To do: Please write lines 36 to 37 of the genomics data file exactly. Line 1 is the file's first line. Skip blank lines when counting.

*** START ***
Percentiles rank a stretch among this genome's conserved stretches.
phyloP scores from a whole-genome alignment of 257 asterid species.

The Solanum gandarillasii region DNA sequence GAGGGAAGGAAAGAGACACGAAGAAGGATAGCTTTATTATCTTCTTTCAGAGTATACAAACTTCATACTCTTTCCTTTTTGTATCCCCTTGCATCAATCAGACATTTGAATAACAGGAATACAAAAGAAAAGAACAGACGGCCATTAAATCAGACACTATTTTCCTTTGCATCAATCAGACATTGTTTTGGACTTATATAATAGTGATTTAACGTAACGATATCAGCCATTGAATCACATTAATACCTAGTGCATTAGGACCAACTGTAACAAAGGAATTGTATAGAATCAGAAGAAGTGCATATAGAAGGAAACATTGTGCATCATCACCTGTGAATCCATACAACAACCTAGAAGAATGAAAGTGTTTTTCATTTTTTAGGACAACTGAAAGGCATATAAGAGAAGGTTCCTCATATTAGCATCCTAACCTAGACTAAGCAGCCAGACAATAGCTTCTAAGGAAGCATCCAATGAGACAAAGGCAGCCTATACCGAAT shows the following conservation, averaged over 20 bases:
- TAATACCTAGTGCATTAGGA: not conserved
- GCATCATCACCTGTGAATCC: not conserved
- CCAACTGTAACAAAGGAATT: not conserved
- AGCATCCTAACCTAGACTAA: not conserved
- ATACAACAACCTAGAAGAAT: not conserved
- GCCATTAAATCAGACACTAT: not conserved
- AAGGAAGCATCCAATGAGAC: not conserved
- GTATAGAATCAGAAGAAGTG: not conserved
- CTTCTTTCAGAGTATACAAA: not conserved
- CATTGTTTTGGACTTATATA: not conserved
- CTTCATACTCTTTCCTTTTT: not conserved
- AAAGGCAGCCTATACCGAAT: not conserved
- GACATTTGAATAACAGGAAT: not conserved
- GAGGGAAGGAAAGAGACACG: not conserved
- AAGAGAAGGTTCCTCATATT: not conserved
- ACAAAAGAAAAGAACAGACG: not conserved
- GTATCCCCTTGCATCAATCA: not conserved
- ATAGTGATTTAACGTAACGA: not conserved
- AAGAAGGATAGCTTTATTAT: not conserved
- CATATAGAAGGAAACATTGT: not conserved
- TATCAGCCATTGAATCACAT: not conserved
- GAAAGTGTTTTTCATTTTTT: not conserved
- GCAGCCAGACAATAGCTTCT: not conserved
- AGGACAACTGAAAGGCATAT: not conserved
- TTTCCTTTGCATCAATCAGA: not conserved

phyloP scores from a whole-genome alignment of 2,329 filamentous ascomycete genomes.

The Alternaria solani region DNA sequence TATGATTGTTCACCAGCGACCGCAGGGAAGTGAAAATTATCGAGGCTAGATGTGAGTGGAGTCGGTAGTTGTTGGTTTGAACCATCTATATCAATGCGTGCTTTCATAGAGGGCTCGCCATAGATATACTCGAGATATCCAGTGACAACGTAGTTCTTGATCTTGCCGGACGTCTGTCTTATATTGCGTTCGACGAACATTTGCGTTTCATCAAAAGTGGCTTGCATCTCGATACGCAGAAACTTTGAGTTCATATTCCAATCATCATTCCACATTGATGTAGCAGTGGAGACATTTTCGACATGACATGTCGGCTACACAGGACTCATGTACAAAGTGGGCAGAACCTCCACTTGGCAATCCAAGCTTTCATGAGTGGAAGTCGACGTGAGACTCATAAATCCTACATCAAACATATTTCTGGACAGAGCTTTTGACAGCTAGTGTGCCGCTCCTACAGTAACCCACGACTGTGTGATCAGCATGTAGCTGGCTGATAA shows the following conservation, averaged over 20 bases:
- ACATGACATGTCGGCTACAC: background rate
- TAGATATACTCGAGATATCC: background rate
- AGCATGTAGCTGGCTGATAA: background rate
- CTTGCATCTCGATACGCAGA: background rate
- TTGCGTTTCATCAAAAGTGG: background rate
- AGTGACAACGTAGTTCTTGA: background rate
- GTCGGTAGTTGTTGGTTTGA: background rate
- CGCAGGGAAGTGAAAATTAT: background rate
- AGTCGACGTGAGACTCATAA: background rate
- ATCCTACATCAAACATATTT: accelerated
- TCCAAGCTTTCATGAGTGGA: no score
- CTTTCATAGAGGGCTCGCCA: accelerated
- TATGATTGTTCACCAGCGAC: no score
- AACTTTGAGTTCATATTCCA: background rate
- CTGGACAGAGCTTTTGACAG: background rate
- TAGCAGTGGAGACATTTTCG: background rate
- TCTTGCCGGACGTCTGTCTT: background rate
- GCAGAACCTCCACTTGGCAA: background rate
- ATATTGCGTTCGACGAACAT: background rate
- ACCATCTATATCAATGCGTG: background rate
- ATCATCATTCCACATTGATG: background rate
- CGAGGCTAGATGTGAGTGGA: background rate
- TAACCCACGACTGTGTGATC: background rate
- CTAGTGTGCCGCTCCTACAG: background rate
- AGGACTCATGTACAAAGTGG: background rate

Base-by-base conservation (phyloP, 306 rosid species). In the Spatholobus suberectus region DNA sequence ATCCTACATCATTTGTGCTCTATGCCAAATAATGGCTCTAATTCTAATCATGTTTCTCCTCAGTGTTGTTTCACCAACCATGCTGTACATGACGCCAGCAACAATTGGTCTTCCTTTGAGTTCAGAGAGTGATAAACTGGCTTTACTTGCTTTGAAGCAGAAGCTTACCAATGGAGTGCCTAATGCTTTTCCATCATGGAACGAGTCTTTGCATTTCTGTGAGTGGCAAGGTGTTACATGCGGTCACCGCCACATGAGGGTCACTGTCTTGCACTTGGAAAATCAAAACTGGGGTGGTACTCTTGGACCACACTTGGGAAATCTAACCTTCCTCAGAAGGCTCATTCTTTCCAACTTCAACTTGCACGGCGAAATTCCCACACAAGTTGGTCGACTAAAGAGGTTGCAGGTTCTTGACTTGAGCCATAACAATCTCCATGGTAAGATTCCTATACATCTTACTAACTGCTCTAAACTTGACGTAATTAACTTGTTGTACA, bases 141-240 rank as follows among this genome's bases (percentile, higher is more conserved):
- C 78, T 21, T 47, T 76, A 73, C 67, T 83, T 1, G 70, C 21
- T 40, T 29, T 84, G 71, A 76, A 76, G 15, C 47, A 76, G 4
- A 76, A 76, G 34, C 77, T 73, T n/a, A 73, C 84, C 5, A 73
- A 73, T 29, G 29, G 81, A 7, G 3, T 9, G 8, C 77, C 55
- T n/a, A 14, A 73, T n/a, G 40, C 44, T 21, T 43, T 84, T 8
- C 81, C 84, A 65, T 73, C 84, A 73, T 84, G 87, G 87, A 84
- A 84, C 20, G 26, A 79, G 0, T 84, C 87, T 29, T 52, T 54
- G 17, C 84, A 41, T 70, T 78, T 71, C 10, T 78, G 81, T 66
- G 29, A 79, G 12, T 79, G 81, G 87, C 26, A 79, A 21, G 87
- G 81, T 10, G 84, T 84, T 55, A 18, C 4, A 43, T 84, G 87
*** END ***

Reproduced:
- AGTGACAACGTAGTTCTTGA: background rate
- GTCGGTAGTTGTTGGTTTGA: background rate